Lecture in the Studium Generale series.
What if we could eliminate malaria by ‘rewriting’ the DNA of mosquitos? Or design a super tasty banana that is immune to viruses, or even better; delete hereditary diseases in humans by simply cutting out the responsible genes? New techniques that can make adjustments in the blueprint of life, DNA, are rapidly evolving. Genome editing is widely researched to enhance crops, to prevent epidemics, but also to design. Some of these things are already happening due to the rapid evolution of genome editing techniques like CRISPR-Cas. But aren’t we moving too fast? Can we oversee the consequences of genetic technology intervening in nature? Ethicist Jeantine Lunshof and molecular geneticist Jan Kok will discuss the whereabouts of genome editing and elaborate on the ethical dilemmas.
About Jeantine Lunshof and Jan Kok
Jeantine Lunshof is philosopher-ethicist in the Sculpting Evolution group at MIT that explores evolutionary and ecological engineering and invents new ways to restore and improve our shared ecosystems. Lunshof holds a BA in Philosophy from the University of Hamburg (Germany), an MA in Philosophy, with minor in Health Law, from the University of Amsterdam (Netherlands), and a PhD from VU University Amsterdam.Prior work has been pharmacogenomics and personalized medicine. For the Personal Genome Project (Director George Church, Harvard Medical School), Lunshof developed the innovative model of Open Consent. As an Assistant Professor at the University Medical Center Groningen (Netherlands) she has been investigating the normative questions raised by the use of genetic imputation within a population isolate.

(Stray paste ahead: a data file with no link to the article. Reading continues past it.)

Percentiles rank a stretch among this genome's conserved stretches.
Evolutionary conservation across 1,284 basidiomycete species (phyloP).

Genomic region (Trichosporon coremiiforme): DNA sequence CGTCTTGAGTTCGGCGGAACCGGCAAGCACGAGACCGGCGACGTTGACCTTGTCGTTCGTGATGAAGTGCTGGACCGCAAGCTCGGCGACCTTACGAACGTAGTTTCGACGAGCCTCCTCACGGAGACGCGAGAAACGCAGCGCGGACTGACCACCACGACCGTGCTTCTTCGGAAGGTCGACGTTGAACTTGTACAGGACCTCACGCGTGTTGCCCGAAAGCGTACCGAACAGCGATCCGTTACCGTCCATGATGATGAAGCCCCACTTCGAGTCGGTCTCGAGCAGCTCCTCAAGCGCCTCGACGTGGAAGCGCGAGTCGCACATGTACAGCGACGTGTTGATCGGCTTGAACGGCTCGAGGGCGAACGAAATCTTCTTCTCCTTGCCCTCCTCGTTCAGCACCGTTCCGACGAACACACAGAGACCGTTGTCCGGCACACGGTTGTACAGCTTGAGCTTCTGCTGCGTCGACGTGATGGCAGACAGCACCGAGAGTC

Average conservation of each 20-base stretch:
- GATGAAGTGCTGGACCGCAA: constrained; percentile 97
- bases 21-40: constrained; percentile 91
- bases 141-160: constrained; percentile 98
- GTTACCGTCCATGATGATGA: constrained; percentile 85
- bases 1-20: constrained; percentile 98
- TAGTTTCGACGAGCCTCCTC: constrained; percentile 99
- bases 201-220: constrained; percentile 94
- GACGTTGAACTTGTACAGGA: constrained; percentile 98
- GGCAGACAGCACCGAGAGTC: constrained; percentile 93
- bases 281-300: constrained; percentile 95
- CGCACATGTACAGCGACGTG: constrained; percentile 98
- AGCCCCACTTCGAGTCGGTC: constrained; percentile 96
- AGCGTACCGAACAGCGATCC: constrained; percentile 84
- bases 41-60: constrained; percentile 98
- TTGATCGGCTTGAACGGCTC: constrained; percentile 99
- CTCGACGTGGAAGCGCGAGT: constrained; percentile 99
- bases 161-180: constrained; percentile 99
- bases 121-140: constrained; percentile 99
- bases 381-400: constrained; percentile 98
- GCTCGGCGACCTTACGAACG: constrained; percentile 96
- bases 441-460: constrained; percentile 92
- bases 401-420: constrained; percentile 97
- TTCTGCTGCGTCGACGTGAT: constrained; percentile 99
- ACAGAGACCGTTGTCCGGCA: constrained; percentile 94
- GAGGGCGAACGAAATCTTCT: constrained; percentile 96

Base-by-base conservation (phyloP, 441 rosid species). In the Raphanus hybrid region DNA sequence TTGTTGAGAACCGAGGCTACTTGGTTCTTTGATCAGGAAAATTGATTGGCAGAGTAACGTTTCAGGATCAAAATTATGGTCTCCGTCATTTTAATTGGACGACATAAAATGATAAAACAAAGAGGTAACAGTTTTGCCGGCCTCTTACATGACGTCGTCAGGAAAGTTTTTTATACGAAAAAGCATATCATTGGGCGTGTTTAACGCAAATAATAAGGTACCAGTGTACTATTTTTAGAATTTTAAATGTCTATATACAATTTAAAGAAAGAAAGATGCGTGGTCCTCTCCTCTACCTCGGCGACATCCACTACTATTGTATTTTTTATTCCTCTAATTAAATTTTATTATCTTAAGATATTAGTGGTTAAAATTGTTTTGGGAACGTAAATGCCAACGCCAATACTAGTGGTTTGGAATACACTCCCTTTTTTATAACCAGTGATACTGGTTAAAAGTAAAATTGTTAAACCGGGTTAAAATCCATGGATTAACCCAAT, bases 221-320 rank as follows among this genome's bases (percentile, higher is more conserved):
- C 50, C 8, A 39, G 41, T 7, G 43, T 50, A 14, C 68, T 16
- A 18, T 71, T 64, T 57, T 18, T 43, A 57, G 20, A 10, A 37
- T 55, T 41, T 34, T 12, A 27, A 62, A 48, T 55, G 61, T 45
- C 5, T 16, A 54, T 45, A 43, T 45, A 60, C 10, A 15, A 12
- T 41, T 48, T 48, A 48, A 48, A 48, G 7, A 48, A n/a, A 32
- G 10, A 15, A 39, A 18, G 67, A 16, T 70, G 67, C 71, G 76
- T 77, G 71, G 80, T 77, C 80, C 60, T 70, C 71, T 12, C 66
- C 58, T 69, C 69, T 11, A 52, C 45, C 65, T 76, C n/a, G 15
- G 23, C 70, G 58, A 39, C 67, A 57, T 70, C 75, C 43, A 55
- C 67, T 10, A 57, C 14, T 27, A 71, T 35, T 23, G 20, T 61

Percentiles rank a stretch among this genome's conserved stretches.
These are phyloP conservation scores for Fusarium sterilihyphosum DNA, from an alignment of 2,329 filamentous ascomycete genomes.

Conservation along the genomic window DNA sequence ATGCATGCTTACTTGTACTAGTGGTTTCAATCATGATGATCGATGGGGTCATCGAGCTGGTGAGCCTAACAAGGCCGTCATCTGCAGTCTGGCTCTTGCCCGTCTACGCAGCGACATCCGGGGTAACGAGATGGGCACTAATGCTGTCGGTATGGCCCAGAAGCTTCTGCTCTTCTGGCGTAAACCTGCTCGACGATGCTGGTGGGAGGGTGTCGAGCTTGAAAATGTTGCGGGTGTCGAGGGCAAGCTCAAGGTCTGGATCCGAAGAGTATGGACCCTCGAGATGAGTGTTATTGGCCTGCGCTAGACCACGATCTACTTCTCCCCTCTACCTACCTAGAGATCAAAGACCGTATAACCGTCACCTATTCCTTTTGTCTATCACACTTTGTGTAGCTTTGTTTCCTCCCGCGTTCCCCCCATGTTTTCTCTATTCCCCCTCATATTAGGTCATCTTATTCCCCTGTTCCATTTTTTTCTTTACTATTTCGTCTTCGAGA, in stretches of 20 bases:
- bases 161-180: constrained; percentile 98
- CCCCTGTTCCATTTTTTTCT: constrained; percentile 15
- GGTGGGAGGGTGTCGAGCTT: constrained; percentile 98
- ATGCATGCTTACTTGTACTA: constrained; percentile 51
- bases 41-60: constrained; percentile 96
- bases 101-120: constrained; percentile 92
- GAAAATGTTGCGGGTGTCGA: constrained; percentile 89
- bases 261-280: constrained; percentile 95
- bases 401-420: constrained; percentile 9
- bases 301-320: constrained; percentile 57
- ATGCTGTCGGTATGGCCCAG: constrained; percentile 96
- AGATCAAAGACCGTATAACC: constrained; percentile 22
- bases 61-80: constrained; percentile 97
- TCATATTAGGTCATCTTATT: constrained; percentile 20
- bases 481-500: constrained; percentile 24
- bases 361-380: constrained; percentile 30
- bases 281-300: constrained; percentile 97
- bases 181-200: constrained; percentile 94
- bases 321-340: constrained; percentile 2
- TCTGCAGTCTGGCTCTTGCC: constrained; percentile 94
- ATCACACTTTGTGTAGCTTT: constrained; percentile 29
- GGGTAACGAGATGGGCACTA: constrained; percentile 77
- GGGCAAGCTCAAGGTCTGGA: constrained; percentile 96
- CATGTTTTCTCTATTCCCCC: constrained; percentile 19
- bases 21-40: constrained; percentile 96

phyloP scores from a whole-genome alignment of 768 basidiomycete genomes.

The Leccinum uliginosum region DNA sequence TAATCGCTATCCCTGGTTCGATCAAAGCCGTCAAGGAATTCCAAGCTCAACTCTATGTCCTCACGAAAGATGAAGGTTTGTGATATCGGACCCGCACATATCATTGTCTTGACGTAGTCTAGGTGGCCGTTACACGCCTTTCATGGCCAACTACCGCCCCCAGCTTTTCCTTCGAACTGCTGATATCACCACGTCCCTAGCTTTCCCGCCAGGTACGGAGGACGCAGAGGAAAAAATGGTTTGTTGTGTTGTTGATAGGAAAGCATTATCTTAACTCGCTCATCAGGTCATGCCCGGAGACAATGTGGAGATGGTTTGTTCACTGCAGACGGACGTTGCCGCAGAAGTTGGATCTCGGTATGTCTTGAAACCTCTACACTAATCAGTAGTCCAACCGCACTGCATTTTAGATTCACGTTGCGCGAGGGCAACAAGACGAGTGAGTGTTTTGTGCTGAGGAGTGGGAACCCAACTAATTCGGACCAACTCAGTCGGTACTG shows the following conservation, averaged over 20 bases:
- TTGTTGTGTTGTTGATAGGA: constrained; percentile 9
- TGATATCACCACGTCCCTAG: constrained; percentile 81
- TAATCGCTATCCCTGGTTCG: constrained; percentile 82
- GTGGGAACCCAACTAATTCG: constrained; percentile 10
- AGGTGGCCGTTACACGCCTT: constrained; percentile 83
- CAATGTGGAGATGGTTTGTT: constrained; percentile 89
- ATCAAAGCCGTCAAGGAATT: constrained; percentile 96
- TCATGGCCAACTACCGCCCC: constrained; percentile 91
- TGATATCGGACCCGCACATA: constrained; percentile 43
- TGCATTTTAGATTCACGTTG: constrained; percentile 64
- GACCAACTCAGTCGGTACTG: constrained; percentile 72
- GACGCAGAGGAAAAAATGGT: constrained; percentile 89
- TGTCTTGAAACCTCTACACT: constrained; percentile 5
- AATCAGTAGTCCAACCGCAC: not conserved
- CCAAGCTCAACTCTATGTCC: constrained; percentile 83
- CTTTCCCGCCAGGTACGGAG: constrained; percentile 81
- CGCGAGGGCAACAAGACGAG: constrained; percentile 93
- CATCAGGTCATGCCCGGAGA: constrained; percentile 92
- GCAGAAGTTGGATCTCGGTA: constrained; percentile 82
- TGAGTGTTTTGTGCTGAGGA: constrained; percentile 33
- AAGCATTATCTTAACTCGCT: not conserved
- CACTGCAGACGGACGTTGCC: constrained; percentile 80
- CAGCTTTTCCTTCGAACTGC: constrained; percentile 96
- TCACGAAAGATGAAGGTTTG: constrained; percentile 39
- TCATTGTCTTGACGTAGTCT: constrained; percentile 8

Jan Kok is a Professor in Molecular Genetics at the University of Groningen. The expertise of Kok is in molecular genetics and genomics and in microbiology. Kok has been closely involved with the iGEM team of Groningen as the coordinator and one of the supervisor for a few of years now in this worldwide student competition to design “genetically engineered machines” (in fact, engineered bacteria or yeast). Next to this, Kok is the adjunct director of the Master Molecular Biology and Biotechnology, a former member of the Faculty Council of the Faculty of Science and Engineering, a member of the Board of the Groningen Molecular Biology and Biotechnology Institute, and finally a member of the Board of the Undergraduate School of Science and Engineering.
€4,- / €2,- with SG-Card / free for students